Author Topic: 2 questions about adding new HDD's  (Read 3794 times)

Offline craigap

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2 questions about adding new HDD's
« on: October 22, 2012, 10:03:13 pm »
1. I have 2 new WD Red 2TB HDD's and I was wandering what I can do to test them prior to actually using them. Are there any free software I can download to put a new HDD through some kind of torture testing, so I can at leat feel a little confident it shouldn't fail right after I install it.

2. Right now I have:
2x2TB PPU's WD Green
1x2TB DRU WD Green
2x1TB DRU WD Green
2x1TB DRU WD Green
2x1TB DRU WD Green
I was going to replace 4 of the 1TB drives with the 2 new drives. Is this the best way to go?

Offline dean

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Re: 2 questions about adding new HDD's
« Reply #1 on: November 02, 2012, 05:02:29 am »
From personal experience and anecdotal evidence and statistics I have read, there isn't really any need to torture a drive prior to using them. But if you were so inclined id suggest downloading something like dban (linux disc wiper boot cd). Then run maybe the default 3 passes of 1, 0 then random i think. Then look at your Smart logs to see if there were any issues. I dont think there is any need to use any other tool as verifying the data isn't worth the time. If you go to this much effort make sure your hard drives operate at more reliable temperatures. Google has released various findings on drive temperatures and rate of failure along with failure vs operation times, so it is worth looking through some of their findings. I think 30c max was the best compromise from memory.

I use the WD Green range for 24x7 usage. My personal setup storage pool is 10 x 2Tb + 4 x 3Tb which is mainly used for write once, retrieve occasionally. I have some spare 1Tb and smaller around but the performance loss and power usage is not justified to me. Each additional drive makes my pc ever so slightly less responsive and boot times are ridiculous.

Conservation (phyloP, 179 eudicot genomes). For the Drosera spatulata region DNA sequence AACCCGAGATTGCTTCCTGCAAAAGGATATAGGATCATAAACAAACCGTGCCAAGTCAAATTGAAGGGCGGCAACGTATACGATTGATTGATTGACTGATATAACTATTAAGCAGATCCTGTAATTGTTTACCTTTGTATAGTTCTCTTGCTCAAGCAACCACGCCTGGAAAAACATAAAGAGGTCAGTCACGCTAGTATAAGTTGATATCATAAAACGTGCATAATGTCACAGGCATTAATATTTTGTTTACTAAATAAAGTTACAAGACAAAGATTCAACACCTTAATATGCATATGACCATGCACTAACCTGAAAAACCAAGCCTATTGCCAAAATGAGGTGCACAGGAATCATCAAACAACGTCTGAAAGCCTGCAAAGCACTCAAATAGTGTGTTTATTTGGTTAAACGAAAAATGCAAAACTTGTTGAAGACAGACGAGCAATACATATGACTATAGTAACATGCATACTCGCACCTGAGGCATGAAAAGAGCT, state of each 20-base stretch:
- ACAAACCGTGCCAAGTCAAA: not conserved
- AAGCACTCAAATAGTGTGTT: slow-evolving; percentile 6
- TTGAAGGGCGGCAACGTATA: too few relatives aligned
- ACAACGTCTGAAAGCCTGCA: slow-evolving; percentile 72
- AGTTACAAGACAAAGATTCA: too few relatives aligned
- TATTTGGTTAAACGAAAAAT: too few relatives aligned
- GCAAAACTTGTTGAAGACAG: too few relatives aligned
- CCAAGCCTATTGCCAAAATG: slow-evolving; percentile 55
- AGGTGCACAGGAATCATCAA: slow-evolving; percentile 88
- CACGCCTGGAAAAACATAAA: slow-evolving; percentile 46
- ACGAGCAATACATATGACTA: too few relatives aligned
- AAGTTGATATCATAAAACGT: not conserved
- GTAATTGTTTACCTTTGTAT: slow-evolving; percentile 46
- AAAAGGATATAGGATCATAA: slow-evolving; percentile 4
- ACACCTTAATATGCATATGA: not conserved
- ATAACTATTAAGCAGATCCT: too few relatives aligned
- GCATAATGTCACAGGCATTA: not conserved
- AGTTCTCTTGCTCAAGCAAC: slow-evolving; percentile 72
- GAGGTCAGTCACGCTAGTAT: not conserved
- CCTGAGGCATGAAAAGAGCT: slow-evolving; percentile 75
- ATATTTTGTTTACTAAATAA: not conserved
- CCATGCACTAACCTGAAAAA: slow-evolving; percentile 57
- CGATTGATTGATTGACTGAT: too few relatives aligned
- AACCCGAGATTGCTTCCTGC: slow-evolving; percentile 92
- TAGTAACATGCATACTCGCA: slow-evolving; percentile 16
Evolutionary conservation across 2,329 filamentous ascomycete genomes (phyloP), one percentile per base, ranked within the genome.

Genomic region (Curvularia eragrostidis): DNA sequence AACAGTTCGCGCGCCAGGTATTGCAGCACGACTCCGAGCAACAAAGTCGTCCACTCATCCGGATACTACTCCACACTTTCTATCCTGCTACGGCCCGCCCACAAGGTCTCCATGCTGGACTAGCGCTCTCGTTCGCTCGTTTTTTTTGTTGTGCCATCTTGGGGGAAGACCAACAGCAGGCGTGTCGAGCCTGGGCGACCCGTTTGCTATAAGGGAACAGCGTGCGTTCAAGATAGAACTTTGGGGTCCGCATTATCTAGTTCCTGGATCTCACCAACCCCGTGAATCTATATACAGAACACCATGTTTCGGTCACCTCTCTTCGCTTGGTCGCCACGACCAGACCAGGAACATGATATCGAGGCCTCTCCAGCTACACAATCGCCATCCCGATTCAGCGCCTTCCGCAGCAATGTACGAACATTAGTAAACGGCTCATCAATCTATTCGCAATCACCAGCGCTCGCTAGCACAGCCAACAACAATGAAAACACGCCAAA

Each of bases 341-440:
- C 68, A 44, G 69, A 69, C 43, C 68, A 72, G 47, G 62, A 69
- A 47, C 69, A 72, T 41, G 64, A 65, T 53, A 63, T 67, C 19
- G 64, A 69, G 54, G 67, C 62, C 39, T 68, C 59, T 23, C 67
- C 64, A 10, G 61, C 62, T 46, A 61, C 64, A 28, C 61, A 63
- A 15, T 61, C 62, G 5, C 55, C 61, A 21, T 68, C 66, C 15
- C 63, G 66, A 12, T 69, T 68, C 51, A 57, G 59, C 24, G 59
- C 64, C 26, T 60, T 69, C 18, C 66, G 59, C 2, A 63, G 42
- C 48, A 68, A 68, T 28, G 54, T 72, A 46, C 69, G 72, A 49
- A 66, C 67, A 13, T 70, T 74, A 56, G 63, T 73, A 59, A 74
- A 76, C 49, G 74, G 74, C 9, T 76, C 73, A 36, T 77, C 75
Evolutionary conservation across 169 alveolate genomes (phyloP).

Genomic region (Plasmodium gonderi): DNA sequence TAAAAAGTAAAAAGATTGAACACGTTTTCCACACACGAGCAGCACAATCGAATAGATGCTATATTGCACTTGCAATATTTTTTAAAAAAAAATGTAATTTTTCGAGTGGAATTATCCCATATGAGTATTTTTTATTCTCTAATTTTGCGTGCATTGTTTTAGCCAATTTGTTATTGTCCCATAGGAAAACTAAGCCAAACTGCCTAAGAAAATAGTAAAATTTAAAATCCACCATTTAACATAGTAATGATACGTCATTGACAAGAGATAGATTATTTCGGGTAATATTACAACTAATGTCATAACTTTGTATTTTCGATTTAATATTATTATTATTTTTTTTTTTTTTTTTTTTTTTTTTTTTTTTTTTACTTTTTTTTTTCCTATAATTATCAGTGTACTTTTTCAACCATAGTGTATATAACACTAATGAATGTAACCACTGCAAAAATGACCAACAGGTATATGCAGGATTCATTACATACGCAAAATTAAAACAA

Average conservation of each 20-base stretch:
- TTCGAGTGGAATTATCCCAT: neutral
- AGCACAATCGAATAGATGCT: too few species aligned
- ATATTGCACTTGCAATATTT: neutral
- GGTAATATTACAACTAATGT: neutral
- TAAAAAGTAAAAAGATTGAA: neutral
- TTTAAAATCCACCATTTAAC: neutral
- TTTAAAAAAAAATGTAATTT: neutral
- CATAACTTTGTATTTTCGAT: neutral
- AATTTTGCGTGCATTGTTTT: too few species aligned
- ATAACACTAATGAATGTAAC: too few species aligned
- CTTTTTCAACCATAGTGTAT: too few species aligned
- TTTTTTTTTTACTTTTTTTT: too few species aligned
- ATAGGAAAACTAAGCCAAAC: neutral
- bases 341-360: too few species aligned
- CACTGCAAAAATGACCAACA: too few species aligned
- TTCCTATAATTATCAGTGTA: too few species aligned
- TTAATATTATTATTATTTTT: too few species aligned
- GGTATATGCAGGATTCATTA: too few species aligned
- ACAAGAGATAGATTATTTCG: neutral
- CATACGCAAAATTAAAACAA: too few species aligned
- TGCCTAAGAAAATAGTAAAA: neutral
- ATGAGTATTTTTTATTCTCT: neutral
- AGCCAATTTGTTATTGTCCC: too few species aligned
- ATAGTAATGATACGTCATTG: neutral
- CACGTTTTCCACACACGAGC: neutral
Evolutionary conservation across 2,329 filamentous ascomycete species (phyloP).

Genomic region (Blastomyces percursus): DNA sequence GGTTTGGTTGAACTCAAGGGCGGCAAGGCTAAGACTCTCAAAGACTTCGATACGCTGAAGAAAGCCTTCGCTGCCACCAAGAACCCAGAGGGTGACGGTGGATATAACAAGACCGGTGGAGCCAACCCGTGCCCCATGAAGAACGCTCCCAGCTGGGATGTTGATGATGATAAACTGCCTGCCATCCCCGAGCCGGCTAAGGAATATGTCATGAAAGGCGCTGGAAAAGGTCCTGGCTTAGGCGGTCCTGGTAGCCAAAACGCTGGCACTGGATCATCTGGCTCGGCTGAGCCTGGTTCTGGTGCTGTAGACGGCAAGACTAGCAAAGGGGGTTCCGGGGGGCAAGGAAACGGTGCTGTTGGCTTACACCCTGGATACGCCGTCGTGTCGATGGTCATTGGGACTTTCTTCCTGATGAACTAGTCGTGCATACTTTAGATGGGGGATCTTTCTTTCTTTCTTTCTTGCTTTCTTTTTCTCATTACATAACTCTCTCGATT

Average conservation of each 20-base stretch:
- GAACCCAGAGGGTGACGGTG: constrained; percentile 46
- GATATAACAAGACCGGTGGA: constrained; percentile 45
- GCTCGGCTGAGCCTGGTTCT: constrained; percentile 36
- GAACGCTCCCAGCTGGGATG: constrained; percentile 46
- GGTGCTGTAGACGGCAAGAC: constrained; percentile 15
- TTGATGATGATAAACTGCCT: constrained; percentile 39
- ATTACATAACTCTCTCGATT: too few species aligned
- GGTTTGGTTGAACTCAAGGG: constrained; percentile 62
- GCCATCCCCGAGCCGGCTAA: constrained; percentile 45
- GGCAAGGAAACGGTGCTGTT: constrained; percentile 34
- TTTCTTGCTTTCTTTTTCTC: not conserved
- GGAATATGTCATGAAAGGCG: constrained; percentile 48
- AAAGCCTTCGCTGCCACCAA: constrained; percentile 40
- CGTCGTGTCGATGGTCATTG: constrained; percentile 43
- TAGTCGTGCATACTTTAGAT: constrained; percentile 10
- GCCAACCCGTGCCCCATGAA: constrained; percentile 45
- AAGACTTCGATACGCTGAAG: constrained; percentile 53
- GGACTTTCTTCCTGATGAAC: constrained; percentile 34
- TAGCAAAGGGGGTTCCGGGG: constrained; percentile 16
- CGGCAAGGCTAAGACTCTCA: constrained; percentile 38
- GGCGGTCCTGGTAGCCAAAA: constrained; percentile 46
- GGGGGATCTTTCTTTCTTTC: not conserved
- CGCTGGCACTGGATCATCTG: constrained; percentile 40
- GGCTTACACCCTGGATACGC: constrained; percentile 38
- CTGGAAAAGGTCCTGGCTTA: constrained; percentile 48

If you can I'd highly recommend ditching the 1Tb's assuming you use > 50% of available capacity.
Yes you increase the amount of data loss in the event of failure... but backups are much easier and generally better performance.

One problem i ran into was a lack of Sata ports and I found addon cards to not be that great when you have more than a couple. Response time seems to increase. Response time kills a fast pc when occasionally it decides to halt all processes until a response is received from the hard drive. Avoid usb2 drives at all cost for this reason, usb3 I am still new to because I use sata first.

If possible I would install as much RAM as possible and use a drive caching utility such as fancy cache. It turned my laggy pc into a highly responsive one. In my particular situation it is appropriate because I allow my drives to sleep so caching the MFT etc stops them waking every time windows decides to snoop through everything.

More advice is to place permanent data on one drive and temporary/changing data on another. That way you are less likely to experience 2 drive failure as the permanent drive has more relocatable clusters available and less abuse.

Offline b-earl

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Sv: 2 questions about adding new HDD's
« Reply #2 on: November 02, 2012, 06:54:38 am »
Hi craigap,
Is the computer a server or a client pc? Because if it is a server the the booting time is neglectable.
I have in my server 6x 1tb, 2x 2tb and one 3tb ppu the DRU's are the size 3tb.
I would monitor the drives with smart and if that reports bad signs then change the drives. Have to think of the environment and use things as long as they work.
Server HW: Chenbro RM41416 case | Supermicro X10SLM-F + LSI SAS 9305-16i | Xeon E3-1231 v3 | 16 GB DDR3 ECC Ram
Server OS:   Windows Server 2016 (UEFI) on 250 GB Samsung 850 Evo ssd
Transparent RAID 1.1.0 2017.02.11
Backupserver: Supermicro X9SCM-F UEFI + LSI SAS9211-8i IT FW
Server OS: Win 2016